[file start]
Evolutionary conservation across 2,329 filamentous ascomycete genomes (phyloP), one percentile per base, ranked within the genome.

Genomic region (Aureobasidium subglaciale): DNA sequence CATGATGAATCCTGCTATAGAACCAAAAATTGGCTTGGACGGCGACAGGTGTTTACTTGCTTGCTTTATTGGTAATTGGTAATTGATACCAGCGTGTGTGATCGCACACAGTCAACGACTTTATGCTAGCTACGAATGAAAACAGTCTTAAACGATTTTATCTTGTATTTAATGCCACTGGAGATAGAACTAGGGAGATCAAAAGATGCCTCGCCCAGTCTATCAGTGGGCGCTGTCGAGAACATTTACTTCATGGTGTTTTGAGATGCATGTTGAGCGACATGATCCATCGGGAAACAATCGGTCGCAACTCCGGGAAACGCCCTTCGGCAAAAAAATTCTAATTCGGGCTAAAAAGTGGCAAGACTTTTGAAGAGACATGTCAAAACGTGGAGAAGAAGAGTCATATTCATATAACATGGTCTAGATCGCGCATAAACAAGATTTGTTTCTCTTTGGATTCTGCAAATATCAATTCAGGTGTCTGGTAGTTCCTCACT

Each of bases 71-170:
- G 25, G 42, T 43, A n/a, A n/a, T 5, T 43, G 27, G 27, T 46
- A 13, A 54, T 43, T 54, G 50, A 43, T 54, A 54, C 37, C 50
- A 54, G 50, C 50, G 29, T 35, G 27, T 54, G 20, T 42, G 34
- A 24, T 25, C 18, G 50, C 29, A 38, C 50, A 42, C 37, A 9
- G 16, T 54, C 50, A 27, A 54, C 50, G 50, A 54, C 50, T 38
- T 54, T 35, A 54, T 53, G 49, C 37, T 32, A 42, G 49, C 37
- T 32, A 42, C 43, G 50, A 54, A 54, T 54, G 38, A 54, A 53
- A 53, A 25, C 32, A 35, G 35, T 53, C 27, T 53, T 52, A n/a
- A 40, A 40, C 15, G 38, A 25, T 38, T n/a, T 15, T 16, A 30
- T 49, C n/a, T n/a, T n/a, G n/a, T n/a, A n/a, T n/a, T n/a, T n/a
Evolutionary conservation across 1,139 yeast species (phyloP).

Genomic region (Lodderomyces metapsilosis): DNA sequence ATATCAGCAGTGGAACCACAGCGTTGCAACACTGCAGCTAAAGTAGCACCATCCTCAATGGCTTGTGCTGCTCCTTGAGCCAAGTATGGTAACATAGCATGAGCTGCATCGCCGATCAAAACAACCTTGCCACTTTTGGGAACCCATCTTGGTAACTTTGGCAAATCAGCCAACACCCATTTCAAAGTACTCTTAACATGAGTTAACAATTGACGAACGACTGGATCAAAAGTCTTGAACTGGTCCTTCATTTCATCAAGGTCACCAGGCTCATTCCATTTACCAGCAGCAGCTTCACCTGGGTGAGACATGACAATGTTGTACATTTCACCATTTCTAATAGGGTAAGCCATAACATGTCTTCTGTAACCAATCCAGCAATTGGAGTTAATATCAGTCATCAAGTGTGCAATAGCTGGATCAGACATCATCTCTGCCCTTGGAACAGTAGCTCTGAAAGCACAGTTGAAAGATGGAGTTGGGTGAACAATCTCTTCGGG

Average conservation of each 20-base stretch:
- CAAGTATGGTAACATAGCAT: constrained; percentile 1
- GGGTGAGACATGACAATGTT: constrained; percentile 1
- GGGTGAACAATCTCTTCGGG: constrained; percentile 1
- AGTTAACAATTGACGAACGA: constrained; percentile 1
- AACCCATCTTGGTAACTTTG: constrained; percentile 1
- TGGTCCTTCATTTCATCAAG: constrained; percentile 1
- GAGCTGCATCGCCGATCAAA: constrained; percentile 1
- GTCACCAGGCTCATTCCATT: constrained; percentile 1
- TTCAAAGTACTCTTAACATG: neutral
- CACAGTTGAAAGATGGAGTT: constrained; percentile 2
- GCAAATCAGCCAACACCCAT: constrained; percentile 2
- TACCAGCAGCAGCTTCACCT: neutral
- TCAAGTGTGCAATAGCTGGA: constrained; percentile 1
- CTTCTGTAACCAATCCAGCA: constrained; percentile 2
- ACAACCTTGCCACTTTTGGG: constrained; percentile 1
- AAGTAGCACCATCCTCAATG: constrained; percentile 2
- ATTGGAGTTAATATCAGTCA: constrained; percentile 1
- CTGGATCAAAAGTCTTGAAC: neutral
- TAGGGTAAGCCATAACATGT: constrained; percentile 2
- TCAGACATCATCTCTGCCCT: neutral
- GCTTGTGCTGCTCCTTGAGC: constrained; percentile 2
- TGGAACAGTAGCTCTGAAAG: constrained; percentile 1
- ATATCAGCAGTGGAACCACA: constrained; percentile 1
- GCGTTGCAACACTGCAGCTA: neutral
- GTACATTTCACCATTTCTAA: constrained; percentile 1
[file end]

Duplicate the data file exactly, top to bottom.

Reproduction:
Evolutionary conservation across 2,329 filamentous ascomycete genomes (phyloP), one percentile per base, ranked within the genome.

Genomic region (Aureobasidium subglaciale): DNA sequence CATGATGAATCCTGCTATAGAACCAAAAATTGGCTTGGACGGCGACAGGTGTTTACTTGCTTGCTTTATTGGTAATTGGTAATTGATACCAGCGTGTGTGATCGCACACAGTCAACGACTTTATGCTAGCTACGAATGAAAACAGTCTTAAACGATTTTATCTTGTATTTAATGCCACTGGAGATAGAACTAGGGAGATCAAAAGATGCCTCGCCCAGTCTATCAGTGGGCGCTGTCGAGAACATTTACTTCATGGTGTTTTGAGATGCATGTTGAGCGACATGATCCATCGGGAAACAATCGGTCGCAACTCCGGGAAACGCCCTTCGGCAAAAAAATTCTAATTCGGGCTAAAAAGTGGCAAGACTTTTGAAGAGACATGTCAAAACGTGGAGAAGAAGAGTCATATTCATATAACATGGTCTAGATCGCGCATAAACAAGATTTGTTTCTCTTTGGATTCTGCAAATATCAATTCAGGTGTCTGGTAGTTCCTCACT

Each of bases 71-170:
- G 25, G 42, T 43, A n/a, A n/a, T 5, T 43, G 27, G 27, T 46
- A 13, A 54, T 43, T 54, G 50, A 43, T 54, A 54, C 37, C 50
- A 54, G 50, C 50, G 29, T 35, G 27, T 54, G 20, T 42, G 34
- A 24, T 25, C 18, G 50, C 29, A 38, C 50, A 42, C 37, A 9
- G 16, T 54, C 50, A 27, A 54, C 50, G 50, A 54, C 50, T 38
- T 54, T 35, A 54, T 53, G 49, C 37, T 32, A 42, G 49, C 37
- T 32, A 42, C 43, G 50, A 54, A 54, T 54, G 38, A 54, A 53
- A 53, A 25, C 32, A 35, G 35, T 53, C 27, T 53, T 52, A n/a
- A 40, A 40, C 15, G 38, A 25, T 38, T n/a, T 15, T 16, A 30
- T 49, C n/a, T n/a, T n/a, G n/a, T n/a, A n/a, T n/a, T n/a, T n/a
Evolutionary conservation across 1,139 yeast species (phyloP).

Genomic region (Lodderomyces metapsilosis): DNA sequence ATATCAGCAGTGGAACCACAGCGTTGCAACACTGCAGCTAAAGTAGCACCATCCTCAATGGCTTGTGCTGCTCCTTGAGCCAAGTATGGTAACATAGCATGAGCTGCATCGCCGATCAAAACAACCTTGCCACTTTTGGGAACCCATCTTGGTAACTTTGGCAAATCAGCCAACACCCATTTCAAAGTACTCTTAACATGAGTTAACAATTGACGAACGACTGGATCAAAAGTCTTGAACTGGTCCTTCATTTCATCAAGGTCACCAGGCTCATTCCATTTACCAGCAGCAGCTTCACCTGGGTGAGACATGACAATGTTGTACATTTCACCATTTCTAATAGGGTAAGCCATAACATGTCTTCTGTAACCAATCCAGCAATTGGAGTTAATATCAGTCATCAAGTGTGCAATAGCTGGATCAGACATCATCTCTGCCCTTGGAACAGTAGCTCTGAAAGCACAGTTGAAAGATGGAGTTGGGTGAACAATCTCTTCGGG

Average conservation of each 20-base stretch:
- CAAGTATGGTAACATAGCAT: constrained; percentile 1
- GGGTGAGACATGACAATGTT: constrained; percentile 1
- GGGTGAACAATCTCTTCGGG: constrained; percentile 1
- AGTTAACAATTGACGAACGA: constrained; percentile 1
- AACCCATCTTGGTAACTTTG: constrained; percentile 1
- TGGTCCTTCATTTCATCAAG: constrained; percentile 1
- GAGCTGCATCGCCGATCAAA: constrained; percentile 1
- GTCACCAGGCTCATTCCATT: constrained; percentile 1
- TTCAAAGTACTCTTAACATG: neutral
- CACAGTTGAAAGATGGAGTT: constrained; percentile 2
- GCAAATCAGCCAACACCCAT: constrained; percentile 2
- TACCAGCAGCAGCTTCACCT: neutral
- TCAAGTGTGCAATAGCTGGA: constrained; percentile 1
- CTTCTGTAACCAATCCAGCA: constrained; percentile 2
- ACAACCTTGCCACTTTTGGG: constrained; percentile 1
- AAGTAGCACCATCCTCAATG: constrained; percentile 2
- ATTGGAGTTAATATCAGTCA: constrained; percentile 1
- CTGGATCAAAAGTCTTGAAC: neutral
- TAGGGTAAGCCATAACATGT: constrained; percentile 2
- TCAGACATCATCTCTGCCCT: neutral
- GCTTGTGCTGCTCCTTGAGC: constrained; percentile 2
- TGGAACAGTAGCTCTGAAAG: constrained; percentile 1
- ATATCAGCAGTGGAACCACA: constrained; percentile 1
- GCGTTGCAACACTGCAGCTA: neutral
- GTACATTTCACCATTTCTAA: constrained; percentile 1